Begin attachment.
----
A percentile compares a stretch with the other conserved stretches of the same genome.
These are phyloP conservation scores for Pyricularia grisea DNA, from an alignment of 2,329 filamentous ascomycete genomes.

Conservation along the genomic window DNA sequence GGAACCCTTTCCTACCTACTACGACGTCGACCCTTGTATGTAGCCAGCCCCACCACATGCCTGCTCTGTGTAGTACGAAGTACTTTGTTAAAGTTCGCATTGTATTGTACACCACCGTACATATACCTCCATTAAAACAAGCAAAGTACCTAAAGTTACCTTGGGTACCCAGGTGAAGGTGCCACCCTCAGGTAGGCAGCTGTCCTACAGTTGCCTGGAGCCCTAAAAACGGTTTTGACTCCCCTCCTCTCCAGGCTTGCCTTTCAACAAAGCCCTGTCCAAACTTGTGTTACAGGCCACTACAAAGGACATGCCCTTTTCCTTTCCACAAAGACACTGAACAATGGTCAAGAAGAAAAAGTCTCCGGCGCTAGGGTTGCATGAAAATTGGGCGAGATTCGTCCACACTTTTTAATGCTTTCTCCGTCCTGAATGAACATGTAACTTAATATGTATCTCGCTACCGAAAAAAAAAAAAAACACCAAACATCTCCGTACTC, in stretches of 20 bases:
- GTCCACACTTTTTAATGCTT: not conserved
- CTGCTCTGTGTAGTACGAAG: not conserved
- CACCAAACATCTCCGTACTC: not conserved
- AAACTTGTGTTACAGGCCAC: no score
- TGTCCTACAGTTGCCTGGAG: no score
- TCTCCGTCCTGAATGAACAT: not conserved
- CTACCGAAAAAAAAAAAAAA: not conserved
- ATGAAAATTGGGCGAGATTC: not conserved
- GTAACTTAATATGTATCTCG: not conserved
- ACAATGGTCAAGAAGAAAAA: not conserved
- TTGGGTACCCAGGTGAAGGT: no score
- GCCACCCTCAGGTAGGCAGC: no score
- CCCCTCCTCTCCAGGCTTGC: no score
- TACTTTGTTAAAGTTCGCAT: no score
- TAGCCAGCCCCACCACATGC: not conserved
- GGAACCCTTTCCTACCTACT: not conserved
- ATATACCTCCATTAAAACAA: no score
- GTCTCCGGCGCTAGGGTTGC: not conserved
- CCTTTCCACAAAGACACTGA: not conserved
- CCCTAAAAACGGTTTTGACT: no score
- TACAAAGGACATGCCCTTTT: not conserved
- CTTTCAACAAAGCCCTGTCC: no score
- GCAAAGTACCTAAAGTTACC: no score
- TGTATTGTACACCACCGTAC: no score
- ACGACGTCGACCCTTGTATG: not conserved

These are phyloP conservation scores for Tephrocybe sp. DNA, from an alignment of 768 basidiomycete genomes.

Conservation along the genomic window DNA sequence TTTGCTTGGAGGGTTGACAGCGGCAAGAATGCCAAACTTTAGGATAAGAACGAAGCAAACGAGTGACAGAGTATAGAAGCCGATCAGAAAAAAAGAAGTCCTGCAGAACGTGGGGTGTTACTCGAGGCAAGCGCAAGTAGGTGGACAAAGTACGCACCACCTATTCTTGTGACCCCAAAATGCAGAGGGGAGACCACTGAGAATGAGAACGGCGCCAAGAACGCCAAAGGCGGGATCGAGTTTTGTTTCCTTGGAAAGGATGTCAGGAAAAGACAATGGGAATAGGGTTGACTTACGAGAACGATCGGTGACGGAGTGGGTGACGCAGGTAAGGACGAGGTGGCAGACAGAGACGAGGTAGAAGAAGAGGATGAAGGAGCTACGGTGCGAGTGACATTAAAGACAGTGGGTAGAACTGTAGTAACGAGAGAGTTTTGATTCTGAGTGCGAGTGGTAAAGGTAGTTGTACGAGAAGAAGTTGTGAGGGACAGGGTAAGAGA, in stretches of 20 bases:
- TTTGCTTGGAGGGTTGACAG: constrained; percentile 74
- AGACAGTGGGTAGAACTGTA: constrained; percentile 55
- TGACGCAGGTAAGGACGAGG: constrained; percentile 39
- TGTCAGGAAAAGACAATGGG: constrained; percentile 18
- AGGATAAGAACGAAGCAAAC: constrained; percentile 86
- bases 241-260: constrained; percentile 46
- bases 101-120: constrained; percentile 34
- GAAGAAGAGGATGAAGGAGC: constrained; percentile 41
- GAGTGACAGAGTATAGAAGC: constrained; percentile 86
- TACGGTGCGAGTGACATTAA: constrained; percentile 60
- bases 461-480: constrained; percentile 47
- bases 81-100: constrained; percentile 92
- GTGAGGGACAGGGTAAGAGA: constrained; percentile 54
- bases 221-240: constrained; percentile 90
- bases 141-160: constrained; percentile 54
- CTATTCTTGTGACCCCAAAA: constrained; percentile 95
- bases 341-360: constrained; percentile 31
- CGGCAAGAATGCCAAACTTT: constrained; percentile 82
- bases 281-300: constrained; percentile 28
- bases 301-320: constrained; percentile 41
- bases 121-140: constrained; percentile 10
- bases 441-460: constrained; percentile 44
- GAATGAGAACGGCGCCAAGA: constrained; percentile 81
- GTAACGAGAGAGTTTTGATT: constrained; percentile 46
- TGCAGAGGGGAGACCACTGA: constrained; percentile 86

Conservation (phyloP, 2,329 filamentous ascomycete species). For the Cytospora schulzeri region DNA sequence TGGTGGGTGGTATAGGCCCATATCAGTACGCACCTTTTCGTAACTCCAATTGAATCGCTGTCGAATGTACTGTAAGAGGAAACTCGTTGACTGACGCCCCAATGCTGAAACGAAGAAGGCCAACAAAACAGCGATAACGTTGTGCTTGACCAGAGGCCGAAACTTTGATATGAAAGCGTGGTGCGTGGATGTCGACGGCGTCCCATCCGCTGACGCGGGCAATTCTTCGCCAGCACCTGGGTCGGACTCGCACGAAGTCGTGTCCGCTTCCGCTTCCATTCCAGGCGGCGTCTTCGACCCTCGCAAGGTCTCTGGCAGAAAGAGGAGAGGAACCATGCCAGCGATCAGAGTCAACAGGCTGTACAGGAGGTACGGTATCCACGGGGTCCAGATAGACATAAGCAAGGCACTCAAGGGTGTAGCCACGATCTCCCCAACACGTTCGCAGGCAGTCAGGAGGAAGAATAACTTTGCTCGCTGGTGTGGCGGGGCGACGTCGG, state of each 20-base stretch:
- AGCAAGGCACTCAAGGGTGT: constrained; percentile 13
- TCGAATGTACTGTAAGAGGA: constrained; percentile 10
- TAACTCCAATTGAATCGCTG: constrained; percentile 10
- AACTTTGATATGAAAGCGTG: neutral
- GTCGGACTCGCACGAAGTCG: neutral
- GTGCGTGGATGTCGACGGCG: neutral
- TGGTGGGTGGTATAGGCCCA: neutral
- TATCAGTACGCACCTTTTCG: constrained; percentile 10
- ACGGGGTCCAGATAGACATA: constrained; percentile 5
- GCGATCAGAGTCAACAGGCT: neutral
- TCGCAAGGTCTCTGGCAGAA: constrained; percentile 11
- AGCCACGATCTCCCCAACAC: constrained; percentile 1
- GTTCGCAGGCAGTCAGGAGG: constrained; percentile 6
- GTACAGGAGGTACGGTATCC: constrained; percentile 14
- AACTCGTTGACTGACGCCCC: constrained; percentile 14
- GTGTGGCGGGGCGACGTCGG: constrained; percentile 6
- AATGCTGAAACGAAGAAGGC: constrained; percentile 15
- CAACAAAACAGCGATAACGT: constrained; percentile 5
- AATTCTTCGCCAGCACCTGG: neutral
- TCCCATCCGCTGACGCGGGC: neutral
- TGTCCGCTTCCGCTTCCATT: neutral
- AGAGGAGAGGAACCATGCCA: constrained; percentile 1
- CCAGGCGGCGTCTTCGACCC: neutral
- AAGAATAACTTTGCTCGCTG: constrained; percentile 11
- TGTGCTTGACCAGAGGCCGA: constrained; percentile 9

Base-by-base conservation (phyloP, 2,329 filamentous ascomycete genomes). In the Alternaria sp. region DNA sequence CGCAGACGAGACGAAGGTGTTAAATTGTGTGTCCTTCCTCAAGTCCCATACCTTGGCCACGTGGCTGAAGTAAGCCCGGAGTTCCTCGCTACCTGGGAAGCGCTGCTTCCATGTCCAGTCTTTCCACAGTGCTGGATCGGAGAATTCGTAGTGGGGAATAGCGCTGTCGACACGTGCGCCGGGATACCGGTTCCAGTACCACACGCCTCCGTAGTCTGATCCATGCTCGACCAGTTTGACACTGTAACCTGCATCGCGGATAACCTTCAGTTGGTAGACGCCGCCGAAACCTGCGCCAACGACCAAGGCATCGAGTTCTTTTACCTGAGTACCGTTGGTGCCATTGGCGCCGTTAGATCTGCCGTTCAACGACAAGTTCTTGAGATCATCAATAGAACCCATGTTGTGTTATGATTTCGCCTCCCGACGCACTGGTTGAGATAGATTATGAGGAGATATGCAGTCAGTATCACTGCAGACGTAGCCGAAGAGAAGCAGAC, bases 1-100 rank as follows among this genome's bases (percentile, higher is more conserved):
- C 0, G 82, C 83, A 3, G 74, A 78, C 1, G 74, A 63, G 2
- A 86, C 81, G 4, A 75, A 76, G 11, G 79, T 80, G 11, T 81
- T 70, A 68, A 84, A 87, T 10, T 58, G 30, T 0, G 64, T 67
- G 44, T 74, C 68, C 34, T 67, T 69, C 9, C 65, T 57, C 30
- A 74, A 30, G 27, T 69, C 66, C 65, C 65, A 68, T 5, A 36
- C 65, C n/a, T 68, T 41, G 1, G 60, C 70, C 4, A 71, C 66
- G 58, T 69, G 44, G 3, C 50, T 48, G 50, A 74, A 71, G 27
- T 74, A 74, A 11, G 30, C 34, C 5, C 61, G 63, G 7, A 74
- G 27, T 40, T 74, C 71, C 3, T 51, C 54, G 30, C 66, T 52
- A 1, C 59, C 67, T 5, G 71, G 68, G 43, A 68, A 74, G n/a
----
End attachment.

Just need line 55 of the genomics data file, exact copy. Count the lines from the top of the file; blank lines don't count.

- TGCAGAGGGGAGACCACTGA: constrained; percentile 86